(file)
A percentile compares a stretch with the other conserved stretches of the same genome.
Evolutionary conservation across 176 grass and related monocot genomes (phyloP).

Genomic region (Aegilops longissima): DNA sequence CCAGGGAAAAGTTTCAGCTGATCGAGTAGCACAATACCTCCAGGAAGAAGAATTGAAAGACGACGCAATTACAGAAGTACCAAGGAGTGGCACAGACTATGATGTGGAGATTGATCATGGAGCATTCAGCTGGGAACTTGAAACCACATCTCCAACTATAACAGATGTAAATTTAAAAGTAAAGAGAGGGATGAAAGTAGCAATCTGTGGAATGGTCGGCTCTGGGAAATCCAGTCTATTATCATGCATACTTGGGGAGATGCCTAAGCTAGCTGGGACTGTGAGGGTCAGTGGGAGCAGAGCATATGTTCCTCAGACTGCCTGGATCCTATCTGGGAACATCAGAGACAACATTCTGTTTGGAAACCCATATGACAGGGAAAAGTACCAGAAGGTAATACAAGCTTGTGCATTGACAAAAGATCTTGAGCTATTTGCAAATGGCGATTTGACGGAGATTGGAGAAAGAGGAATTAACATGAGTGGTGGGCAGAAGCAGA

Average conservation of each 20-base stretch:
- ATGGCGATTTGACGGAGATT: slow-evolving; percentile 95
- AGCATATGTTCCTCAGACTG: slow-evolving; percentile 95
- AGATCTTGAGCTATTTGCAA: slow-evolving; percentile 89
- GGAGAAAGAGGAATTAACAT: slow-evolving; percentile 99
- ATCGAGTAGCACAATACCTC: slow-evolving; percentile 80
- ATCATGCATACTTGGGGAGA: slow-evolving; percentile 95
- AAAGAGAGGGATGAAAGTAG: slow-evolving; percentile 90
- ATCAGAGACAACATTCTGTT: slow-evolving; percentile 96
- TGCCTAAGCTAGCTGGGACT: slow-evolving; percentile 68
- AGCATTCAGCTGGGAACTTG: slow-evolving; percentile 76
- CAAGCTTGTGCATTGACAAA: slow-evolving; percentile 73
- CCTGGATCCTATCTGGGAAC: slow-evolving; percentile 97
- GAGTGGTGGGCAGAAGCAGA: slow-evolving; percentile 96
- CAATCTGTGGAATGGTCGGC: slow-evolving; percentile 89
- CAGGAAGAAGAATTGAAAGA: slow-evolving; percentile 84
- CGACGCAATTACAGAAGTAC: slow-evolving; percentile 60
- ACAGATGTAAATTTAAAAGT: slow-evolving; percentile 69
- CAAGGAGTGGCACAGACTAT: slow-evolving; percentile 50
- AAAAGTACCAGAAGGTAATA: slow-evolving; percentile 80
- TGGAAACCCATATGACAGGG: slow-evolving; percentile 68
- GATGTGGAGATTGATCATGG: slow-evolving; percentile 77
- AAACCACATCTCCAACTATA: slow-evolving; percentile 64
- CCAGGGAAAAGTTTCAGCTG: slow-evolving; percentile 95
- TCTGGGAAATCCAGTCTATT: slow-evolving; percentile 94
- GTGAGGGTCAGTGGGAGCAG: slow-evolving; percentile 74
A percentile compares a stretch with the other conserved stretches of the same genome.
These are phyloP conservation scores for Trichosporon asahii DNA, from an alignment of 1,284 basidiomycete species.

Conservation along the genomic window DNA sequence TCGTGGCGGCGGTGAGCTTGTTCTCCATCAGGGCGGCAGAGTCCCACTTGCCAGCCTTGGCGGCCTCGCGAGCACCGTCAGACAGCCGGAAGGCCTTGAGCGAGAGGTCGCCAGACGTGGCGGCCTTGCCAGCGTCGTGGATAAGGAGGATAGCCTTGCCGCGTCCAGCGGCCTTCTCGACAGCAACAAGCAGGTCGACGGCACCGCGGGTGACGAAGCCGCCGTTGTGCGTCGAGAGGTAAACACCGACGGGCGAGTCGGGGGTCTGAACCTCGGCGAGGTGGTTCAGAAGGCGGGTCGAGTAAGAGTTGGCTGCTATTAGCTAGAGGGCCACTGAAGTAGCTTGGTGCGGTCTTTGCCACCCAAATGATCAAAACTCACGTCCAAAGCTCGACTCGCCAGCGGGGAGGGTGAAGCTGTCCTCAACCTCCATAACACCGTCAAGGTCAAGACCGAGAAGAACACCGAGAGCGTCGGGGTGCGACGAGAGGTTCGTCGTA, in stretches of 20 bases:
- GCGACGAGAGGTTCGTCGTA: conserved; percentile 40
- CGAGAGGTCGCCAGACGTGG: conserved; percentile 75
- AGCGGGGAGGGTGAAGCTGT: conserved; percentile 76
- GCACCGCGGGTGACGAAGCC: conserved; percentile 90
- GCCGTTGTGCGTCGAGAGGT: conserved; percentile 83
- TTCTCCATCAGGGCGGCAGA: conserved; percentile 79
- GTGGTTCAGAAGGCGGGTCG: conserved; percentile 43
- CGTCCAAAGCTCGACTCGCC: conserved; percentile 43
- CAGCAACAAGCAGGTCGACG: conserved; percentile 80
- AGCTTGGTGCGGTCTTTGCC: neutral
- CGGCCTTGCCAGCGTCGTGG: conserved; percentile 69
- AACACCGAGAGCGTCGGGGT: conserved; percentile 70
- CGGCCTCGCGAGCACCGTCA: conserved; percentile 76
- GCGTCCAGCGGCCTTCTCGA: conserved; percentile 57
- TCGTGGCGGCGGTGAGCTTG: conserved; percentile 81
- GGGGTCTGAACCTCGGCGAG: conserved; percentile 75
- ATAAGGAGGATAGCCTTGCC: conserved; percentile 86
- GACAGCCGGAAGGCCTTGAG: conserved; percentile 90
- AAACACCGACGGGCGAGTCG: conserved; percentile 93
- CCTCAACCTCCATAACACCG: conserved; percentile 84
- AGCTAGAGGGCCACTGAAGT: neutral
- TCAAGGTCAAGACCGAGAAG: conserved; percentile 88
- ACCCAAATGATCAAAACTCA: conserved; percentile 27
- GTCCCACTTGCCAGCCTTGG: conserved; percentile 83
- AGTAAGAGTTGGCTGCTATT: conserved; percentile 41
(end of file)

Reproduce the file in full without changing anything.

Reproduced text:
A percentile compares a stretch with the other conserved stretches of the same genome.
Evolutionary conservation across 176 grass and related monocot genomes (phyloP).

Genomic region (Aegilops longissima): DNA sequence CCAGGGAAAAGTTTCAGCTGATCGAGTAGCACAATACCTCCAGGAAGAAGAATTGAAAGACGACGCAATTACAGAAGTACCAAGGAGTGGCACAGACTATGATGTGGAGATTGATCATGGAGCATTCAGCTGGGAACTTGAAACCACATCTCCAACTATAACAGATGTAAATTTAAAAGTAAAGAGAGGGATGAAAGTAGCAATCTGTGGAATGGTCGGCTCTGGGAAATCCAGTCTATTATCATGCATACTTGGGGAGATGCCTAAGCTAGCTGGGACTGTGAGGGTCAGTGGGAGCAGAGCATATGTTCCTCAGACTGCCTGGATCCTATCTGGGAACATCAGAGACAACATTCTGTTTGGAAACCCATATGACAGGGAAAAGTACCAGAAGGTAATACAAGCTTGTGCATTGACAAAAGATCTTGAGCTATTTGCAAATGGCGATTTGACGGAGATTGGAGAAAGAGGAATTAACATGAGTGGTGGGCAGAAGCAGA

Average conservation of each 20-base stretch:
- ATGGCGATTTGACGGAGATT: slow-evolving; percentile 95
- AGCATATGTTCCTCAGACTG: slow-evolving; percentile 95
- AGATCTTGAGCTATTTGCAA: slow-evolving; percentile 89
- GGAGAAAGAGGAATTAACAT: slow-evolving; percentile 99
- ATCGAGTAGCACAATACCTC: slow-evolving; percentile 80
- ATCATGCATACTTGGGGAGA: slow-evolving; percentile 95
- AAAGAGAGGGATGAAAGTAG: slow-evolving; percentile 90
- ATCAGAGACAACATTCTGTT: slow-evolving; percentile 96
- TGCCTAAGCTAGCTGGGACT: slow-evolving; percentile 68
- AGCATTCAGCTGGGAACTTG: slow-evolving; percentile 76
- CAAGCTTGTGCATTGACAAA: slow-evolving; percentile 73
- CCTGGATCCTATCTGGGAAC: slow-evolving; percentile 97
- GAGTGGTGGGCAGAAGCAGA: slow-evolving; percentile 96
- CAATCTGTGGAATGGTCGGC: slow-evolving; percentile 89
- CAGGAAGAAGAATTGAAAGA: slow-evolving; percentile 84
- CGACGCAATTACAGAAGTAC: slow-evolving; percentile 60
- ACAGATGTAAATTTAAAAGT: slow-evolving; percentile 69
- CAAGGAGTGGCACAGACTAT: slow-evolving; percentile 50
- AAAAGTACCAGAAGGTAATA: slow-evolving; percentile 80
- TGGAAACCCATATGACAGGG: slow-evolving; percentile 68
- GATGTGGAGATTGATCATGG: slow-evolving; percentile 77
- AAACCACATCTCCAACTATA: slow-evolving; percentile 64
- CCAGGGAAAAGTTTCAGCTG: slow-evolving; percentile 95
- TCTGGGAAATCCAGTCTATT: slow-evolving; percentile 94
- GTGAGGGTCAGTGGGAGCAG: slow-evolving; percentile 74
A percentile compares a stretch with the other conserved stretches of the same genome.
These are phyloP conservation scores for Trichosporon asahii DNA, from an alignment of 1,284 basidiomycete species.

Conservation along the genomic window DNA sequence TCGTGGCGGCGGTGAGCTTGTTCTCCATCAGGGCGGCAGAGTCCCACTTGCCAGCCTTGGCGGCCTCGCGAGCACCGTCAGACAGCCGGAAGGCCTTGAGCGAGAGGTCGCCAGACGTGGCGGCCTTGCCAGCGTCGTGGATAAGGAGGATAGCCTTGCCGCGTCCAGCGGCCTTCTCGACAGCAACAAGCAGGTCGACGGCACCGCGGGTGACGAAGCCGCCGTTGTGCGTCGAGAGGTAAACACCGACGGGCGAGTCGGGGGTCTGAACCTCGGCGAGGTGGTTCAGAAGGCGGGTCGAGTAAGAGTTGGCTGCTATTAGCTAGAGGGCCACTGAAGTAGCTTGGTGCGGTCTTTGCCACCCAAATGATCAAAACTCACGTCCAAAGCTCGACTCGCCAGCGGGGAGGGTGAAGCTGTCCTCAACCTCCATAACACCGTCAAGGTCAAGACCGAGAAGAACACCGAGAGCGTCGGGGTGCGACGAGAGGTTCGTCGTA, in stretches of 20 bases:
- GCGACGAGAGGTTCGTCGTA: conserved; percentile 40
- CGAGAGGTCGCCAGACGTGG: conserved; percentile 75
- AGCGGGGAGGGTGAAGCTGT: conserved; percentile 76
- GCACCGCGGGTGACGAAGCC: conserved; percentile 90
- GCCGTTGTGCGTCGAGAGGT: conserved; percentile 83
- TTCTCCATCAGGGCGGCAGA: conserved; percentile 79
- GTGGTTCAGAAGGCGGGTCG: conserved; percentile 43
- CGTCCAAAGCTCGACTCGCC: conserved; percentile 43
- CAGCAACAAGCAGGTCGACG: conserved; percentile 80
- AGCTTGGTGCGGTCTTTGCC: neutral
- CGGCCTTGCCAGCGTCGTGG: conserved; percentile 69
- AACACCGAGAGCGTCGGGGT: conserved; percentile 70
- CGGCCTCGCGAGCACCGTCA: conserved; percentile 76
- GCGTCCAGCGGCCTTCTCGA: conserved; percentile 57
- TCGTGGCGGCGGTGAGCTTG: conserved; percentile 81
- GGGGTCTGAACCTCGGCGAG: conserved; percentile 75
- ATAAGGAGGATAGCCTTGCC: conserved; percentile 86
- GACAGCCGGAAGGCCTTGAG: conserved; percentile 90
- AAACACCGACGGGCGAGTCG: conserved; percentile 93
- CCTCAACCTCCATAACACCG: conserved; percentile 84
- AGCTAGAGGGCCACTGAAGT: neutral
- TCAAGGTCAAGACCGAGAAG: conserved; percentile 88
- ACCCAAATGATCAAAACTCA: conserved; percentile 27
- GTCCCACTTGCCAGCCTTGG: conserved; percentile 83
- AGTAAGAGTTGGCTGCTATT: conserved; percentile 41